Ultrafast delivery businesses like GoPuff and JOKR focus on products meant for immediate consumption that customers frequently want immediately. 

Instant delivery examples you might be familiar with

  • GoPuff – with facilities strategically placed across hundreds of markets, GoPuff maintains an extensive network of driver-partners, allowing it to deliver quickly within 30 minutes. Each brand’s products are sold alongside hundreds of other brands in GoPuff’s own marketplace. 
  • Walmart express delivery – customers get ordered items on their doorsteps in two hours or less. The express delivery is available on many Walmart purchases, including groceries, apparel, electronics, and other essentials.
  • Amazon two-hour – previously just for Prime Now users, two-hour delivery is now available on groceries and many other goods through the Amazon app or website.
  • Instacart delivery – picks and fulfills orders from third-party retailers’ brick and mortar stores in as little as 30 minutes.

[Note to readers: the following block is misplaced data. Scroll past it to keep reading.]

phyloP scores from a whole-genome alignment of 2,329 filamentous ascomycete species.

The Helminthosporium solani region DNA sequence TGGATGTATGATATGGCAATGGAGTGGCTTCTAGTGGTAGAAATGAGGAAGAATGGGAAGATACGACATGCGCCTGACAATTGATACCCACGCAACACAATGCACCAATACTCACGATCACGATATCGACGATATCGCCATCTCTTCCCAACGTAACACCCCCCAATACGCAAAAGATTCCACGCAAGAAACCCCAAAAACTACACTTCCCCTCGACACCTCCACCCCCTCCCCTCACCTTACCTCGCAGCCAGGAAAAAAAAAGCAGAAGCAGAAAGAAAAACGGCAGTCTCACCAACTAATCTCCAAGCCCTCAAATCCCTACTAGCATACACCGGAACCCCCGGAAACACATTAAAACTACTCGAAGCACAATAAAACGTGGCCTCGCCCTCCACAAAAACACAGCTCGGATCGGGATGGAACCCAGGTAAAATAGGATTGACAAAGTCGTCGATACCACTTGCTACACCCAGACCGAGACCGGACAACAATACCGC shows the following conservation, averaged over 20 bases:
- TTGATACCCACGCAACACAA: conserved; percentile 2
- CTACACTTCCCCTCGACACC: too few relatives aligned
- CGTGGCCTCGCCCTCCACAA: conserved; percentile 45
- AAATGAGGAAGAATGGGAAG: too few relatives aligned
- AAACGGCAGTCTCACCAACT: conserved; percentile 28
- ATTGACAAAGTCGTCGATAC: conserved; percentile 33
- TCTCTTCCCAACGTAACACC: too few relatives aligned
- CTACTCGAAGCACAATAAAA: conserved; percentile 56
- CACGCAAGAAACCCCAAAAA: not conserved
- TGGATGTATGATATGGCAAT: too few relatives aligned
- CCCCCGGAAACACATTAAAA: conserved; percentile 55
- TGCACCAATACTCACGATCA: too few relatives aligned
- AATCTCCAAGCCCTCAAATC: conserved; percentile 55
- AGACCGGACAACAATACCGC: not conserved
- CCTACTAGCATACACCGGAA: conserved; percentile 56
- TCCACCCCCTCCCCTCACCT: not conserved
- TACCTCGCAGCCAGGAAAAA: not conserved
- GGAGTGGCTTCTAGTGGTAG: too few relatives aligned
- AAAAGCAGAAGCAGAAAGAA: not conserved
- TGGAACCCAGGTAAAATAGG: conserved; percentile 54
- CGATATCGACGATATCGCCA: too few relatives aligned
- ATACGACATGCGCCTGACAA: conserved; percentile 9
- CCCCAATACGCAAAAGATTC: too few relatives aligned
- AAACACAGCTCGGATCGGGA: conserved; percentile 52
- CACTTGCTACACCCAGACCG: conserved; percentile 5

• Ohi instant delivery – Ohi’s hyperlocal micro-fulfillment centers allow direct-to-consumer brands to offer instant delivery in two hours or less.

Instant delivery stats

  • 68% of consumers said fast shipping would lead them to place an online order, according to a February 2021 Digital Commerce 360 survey. (Digital Commerce 360).
  • Around 61% of Nielson IQ’s latest survey participants said they would like to have their orders delivered as fast as possible.(Supermarket News)
  • Meanwhile, 65% of shoppers in another study said they would be willing to pay more for faster and more reliable deliveries. (Business Wire)
  • 55% of customers on average will switch to a competitor that offers faster delivery service. (RetailWire)
  • According to Ohi’s analysis, two-hour delivery is associated with 61% higher repeat purchase rates. (Ohi)
  • 85% of consumers in a study said they search elsewhere for better options when delivery speeds are too slow. (Flexe)